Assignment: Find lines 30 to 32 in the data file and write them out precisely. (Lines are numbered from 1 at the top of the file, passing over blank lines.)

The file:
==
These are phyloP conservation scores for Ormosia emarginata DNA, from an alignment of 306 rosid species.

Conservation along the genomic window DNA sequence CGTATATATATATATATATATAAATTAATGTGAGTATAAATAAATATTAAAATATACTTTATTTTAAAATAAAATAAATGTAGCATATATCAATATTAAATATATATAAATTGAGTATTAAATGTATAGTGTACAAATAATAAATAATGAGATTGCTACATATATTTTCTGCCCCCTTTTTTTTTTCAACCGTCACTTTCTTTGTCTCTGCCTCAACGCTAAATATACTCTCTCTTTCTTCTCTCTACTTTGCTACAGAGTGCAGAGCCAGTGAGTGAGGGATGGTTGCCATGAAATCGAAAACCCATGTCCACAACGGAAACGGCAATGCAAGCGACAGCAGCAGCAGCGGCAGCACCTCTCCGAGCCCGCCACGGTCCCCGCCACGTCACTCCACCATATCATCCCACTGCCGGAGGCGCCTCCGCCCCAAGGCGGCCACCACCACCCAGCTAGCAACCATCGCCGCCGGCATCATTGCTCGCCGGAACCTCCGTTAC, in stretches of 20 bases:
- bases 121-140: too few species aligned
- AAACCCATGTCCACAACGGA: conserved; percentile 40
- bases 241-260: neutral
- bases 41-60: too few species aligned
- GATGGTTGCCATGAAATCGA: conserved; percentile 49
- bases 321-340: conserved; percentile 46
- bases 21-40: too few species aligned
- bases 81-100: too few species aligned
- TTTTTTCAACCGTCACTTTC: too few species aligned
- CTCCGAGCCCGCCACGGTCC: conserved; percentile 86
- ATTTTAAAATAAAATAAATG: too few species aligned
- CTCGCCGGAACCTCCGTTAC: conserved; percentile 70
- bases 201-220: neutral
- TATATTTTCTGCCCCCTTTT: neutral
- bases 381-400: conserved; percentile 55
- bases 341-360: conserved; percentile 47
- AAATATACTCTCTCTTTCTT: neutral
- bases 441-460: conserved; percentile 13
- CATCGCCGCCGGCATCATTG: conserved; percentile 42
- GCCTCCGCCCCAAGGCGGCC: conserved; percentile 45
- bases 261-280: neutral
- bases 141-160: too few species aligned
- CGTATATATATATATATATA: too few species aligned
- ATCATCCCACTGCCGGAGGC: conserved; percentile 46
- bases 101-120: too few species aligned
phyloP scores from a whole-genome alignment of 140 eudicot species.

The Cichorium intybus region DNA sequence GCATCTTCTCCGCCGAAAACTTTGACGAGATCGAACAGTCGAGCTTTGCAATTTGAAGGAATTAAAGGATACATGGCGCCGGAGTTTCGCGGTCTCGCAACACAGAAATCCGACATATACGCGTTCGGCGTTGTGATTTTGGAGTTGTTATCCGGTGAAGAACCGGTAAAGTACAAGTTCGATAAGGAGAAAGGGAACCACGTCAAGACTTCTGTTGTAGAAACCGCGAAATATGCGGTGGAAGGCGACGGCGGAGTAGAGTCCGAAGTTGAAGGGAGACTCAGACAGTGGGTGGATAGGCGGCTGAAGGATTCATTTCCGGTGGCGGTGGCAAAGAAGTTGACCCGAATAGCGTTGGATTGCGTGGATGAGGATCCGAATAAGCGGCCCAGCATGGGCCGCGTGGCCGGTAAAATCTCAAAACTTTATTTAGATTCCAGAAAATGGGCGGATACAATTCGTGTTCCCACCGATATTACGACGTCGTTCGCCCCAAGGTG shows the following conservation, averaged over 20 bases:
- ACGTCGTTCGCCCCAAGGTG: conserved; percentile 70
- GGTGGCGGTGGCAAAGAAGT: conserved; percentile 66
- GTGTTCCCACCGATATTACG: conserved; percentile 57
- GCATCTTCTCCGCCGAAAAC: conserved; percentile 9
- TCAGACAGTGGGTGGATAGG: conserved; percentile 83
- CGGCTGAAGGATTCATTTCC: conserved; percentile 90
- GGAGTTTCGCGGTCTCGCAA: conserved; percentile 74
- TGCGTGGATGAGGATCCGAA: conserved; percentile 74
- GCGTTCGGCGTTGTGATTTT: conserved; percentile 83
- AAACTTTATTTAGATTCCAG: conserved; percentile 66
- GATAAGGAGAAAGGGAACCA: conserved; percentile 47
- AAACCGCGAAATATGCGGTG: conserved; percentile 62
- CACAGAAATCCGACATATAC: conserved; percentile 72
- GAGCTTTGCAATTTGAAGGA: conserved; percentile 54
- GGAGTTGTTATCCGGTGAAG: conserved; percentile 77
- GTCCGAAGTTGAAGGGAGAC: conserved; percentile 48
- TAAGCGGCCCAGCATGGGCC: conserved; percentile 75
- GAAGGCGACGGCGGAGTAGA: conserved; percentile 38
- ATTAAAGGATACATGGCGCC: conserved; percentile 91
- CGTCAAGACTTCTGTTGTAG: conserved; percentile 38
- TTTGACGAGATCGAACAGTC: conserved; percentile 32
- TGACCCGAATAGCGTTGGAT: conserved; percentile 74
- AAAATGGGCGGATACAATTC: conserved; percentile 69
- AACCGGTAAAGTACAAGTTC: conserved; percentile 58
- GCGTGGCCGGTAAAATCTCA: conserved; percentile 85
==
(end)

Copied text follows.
- ACGTCGTTCGCCCCAAGGTG: conserved; percentile 70
- GGTGGCGGTGGCAAAGAAGT: conserved; percentile 66
- GTGTTCCCACCGATATTACG: conserved; percentile 57